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Minipress

No Prescription

Minipress is prescribed for congestive heart failure or Raynaud's disease.
Minipress is prescribed in males for symptoms of prostate enlargement such as urinary hesitancy and/or urgency.
Minipress is prescribed to treat high blood pressure. It is effective prescribed alone or with other high blood pressure medications such as diuretics or beta-blocking medications (drugs that ease heart contractions) such as Tenormin.

Minipress is also prescribed for the treatment of benign prostatic hyperplasia (BPH), an abnormal enlargement of the prostate gland.

Side Effects.

Minipress side effects that you should report to your health care professional or doctor as soon as possible:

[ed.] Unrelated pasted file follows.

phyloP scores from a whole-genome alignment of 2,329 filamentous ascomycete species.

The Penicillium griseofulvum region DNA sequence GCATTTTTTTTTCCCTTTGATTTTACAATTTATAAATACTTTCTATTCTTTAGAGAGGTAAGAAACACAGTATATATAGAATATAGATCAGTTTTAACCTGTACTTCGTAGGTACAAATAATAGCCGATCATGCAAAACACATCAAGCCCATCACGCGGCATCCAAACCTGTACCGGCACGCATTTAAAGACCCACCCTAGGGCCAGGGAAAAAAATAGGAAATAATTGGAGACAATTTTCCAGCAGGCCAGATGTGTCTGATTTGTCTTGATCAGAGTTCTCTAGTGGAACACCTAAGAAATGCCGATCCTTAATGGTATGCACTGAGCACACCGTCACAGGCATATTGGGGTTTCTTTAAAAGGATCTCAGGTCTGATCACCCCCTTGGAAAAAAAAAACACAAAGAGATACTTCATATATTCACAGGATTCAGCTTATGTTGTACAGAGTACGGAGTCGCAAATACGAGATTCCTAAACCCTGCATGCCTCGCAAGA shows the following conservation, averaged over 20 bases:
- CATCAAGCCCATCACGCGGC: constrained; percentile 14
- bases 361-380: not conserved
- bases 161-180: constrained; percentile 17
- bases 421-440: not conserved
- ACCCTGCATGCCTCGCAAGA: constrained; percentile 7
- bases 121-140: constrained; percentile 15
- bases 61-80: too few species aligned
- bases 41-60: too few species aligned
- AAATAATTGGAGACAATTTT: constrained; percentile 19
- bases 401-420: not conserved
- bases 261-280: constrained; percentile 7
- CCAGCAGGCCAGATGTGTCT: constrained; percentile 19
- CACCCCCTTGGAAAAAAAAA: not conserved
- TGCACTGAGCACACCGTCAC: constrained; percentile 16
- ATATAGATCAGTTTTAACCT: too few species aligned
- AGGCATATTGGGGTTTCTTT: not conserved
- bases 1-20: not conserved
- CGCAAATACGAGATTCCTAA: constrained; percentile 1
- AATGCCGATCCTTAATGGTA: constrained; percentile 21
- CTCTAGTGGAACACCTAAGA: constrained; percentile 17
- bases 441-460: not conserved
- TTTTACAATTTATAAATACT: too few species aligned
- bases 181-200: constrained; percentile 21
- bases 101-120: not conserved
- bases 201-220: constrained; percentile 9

- Weakness;
- Palpitations (Pounding Heartbeat);
- Nausea;
- Lack Of Energy;
- Headache;
- Drowsiness;
- Dizziness;
- Constipation;
- Dizziness;
- Drowsiness;
- Fatigue;
- Headache;
- Loss of appetite;
- Nasal congestion or dry eyes;

Inform your doctor promptly if you develop:
- Chest pain;
- Difficulty breathing;
- Difficulty urinating;
- Ringing in the ears;
- Skin rash;
- Swelling of the hands or feet;

Males - though it is unlikely to occur, if you get a painful, prolonged erection, stop using this drug and seek immediate medical attention.

Dosage

ADULTS

Dosages of this drug should be adjusted by your doctor according to your response.

The usual starting dose is 1 mg, 2 or 3 times per day.

The doctor may slowly increase the amount to as much as 20 mg per day, divided into smaller doses. The typical dose is 6 mg to 15 mg per day, divided into smaller doses. Although doses higher than 20 mg per day usually have no extra effect, some people may benefit from a daily dose of 40 mg, divided into smaller doses.

If Minipress is prescribed with a diuretic or other high blood pressure drug, the dose can be reduced to 1 to 2 mg, 3 times a day.

CHILDREN

Safety and effectiveness of this drug have not been established in children.

(c) 2017